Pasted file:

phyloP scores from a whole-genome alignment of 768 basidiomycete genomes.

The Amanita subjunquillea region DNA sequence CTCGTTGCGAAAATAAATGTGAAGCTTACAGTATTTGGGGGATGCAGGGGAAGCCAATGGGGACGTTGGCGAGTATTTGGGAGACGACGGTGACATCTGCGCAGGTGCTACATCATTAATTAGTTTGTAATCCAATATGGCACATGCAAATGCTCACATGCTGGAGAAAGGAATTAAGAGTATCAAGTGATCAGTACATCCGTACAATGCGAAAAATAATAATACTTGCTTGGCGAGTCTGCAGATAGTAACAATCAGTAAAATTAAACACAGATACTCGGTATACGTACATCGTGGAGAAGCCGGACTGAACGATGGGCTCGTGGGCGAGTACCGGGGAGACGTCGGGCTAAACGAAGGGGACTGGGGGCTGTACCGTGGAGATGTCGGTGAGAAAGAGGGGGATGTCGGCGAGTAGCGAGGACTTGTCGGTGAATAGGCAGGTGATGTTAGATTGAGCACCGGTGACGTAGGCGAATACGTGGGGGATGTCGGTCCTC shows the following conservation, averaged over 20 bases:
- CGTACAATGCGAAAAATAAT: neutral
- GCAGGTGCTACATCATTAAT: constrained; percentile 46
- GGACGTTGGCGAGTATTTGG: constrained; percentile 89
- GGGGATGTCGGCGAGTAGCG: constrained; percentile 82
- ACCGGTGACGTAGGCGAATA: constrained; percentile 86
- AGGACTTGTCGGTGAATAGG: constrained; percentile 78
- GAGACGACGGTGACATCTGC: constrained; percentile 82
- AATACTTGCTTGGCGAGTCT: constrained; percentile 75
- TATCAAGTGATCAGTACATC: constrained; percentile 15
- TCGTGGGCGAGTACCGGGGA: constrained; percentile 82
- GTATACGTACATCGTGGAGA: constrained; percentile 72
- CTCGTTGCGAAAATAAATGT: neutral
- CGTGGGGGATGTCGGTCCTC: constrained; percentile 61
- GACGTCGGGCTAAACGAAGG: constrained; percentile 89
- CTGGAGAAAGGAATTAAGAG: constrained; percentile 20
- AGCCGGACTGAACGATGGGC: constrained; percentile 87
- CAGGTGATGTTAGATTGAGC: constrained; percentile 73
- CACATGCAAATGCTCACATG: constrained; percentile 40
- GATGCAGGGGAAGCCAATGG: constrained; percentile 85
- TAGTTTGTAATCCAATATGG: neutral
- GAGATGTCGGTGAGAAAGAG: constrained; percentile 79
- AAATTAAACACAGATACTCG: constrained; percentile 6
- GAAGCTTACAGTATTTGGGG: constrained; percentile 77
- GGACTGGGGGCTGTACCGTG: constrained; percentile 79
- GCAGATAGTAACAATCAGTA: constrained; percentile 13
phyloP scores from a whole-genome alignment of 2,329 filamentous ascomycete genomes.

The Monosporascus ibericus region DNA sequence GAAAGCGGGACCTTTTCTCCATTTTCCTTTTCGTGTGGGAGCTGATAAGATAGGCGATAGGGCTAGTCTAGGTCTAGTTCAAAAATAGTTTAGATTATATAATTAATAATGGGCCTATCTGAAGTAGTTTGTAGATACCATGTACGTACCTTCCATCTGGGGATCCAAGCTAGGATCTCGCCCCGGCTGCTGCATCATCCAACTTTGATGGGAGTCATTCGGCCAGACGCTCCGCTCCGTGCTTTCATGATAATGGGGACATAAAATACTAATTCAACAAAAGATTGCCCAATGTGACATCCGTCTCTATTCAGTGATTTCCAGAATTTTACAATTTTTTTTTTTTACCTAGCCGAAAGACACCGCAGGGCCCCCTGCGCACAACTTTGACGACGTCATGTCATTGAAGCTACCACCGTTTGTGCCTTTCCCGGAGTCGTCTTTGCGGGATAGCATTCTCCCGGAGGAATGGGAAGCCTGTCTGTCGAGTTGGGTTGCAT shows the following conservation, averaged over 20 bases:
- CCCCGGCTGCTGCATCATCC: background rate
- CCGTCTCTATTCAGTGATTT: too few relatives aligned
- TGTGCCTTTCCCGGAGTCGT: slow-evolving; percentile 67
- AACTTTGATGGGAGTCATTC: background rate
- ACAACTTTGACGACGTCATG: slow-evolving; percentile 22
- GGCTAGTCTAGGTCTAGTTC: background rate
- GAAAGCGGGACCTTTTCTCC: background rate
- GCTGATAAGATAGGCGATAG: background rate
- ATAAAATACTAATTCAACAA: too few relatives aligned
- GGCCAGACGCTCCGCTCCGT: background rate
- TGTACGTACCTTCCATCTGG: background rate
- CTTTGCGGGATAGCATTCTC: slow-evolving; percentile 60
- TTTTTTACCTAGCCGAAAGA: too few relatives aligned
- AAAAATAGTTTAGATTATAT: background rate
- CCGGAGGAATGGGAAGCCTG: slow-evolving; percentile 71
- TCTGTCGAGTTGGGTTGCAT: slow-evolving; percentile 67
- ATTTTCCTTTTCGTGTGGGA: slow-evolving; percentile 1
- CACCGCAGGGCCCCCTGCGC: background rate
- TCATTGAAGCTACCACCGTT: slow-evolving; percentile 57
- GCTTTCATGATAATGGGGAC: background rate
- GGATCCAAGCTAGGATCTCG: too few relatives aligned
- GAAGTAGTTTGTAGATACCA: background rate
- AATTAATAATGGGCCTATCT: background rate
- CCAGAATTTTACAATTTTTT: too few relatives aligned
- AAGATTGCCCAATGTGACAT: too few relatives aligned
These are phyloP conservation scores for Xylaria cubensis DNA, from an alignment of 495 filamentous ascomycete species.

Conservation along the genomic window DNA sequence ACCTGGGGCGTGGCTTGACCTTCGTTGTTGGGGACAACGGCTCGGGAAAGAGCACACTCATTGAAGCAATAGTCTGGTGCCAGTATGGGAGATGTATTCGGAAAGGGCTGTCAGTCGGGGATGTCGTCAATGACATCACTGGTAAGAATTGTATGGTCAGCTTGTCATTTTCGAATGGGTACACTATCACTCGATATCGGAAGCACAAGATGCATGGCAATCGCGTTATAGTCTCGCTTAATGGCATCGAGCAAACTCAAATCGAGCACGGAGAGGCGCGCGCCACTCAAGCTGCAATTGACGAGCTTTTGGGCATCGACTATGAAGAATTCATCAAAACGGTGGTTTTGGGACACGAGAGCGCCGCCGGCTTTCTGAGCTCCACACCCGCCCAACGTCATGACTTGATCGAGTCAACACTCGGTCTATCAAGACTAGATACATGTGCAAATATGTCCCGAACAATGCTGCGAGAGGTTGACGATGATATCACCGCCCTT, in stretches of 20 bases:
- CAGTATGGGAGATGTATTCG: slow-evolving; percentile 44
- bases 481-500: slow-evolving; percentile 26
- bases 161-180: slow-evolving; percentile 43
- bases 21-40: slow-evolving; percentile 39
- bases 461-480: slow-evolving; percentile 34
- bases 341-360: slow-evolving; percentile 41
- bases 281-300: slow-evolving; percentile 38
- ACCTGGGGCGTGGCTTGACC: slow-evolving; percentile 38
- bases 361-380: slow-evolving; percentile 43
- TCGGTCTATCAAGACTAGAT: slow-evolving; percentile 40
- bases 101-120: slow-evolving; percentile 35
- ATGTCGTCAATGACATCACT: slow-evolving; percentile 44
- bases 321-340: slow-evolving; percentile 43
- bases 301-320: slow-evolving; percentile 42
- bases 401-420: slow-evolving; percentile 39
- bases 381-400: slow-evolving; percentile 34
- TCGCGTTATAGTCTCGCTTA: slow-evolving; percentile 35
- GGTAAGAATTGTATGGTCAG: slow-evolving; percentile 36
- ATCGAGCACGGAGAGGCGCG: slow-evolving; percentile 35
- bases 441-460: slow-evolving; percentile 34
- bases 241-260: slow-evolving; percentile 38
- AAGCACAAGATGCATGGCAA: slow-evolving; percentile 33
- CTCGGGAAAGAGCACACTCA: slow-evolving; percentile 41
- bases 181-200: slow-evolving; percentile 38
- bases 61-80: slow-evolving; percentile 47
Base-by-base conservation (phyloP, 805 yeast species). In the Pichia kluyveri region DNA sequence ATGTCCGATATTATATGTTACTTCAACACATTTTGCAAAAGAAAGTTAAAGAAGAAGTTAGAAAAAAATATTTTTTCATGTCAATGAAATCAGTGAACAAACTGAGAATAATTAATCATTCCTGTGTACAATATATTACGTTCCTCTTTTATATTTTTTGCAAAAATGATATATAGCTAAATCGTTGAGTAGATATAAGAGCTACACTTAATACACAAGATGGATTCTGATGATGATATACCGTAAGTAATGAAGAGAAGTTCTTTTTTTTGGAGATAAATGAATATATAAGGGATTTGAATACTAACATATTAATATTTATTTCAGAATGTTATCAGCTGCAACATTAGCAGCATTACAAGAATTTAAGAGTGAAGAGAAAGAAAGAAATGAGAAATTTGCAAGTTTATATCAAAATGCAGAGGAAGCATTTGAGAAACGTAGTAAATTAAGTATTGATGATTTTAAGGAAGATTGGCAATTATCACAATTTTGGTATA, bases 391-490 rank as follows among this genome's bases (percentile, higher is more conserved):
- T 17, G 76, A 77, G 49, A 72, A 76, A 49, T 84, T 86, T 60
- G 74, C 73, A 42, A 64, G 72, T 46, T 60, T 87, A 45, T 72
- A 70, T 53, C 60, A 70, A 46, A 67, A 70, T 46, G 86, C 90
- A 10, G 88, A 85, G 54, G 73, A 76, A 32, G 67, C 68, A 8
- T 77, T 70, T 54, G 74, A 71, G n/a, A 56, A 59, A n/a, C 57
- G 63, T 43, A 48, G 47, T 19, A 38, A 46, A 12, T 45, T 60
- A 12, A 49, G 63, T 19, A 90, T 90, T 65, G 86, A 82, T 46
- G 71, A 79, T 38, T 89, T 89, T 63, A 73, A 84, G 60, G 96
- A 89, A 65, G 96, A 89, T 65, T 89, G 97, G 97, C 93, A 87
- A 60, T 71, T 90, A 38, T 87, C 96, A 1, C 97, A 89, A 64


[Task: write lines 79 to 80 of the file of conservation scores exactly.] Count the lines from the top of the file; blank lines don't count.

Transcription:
- CTCGGGAAAGAGCACACTCA: slow-evolving; percentile 41
- bases 181-200: slow-evolving; percentile 38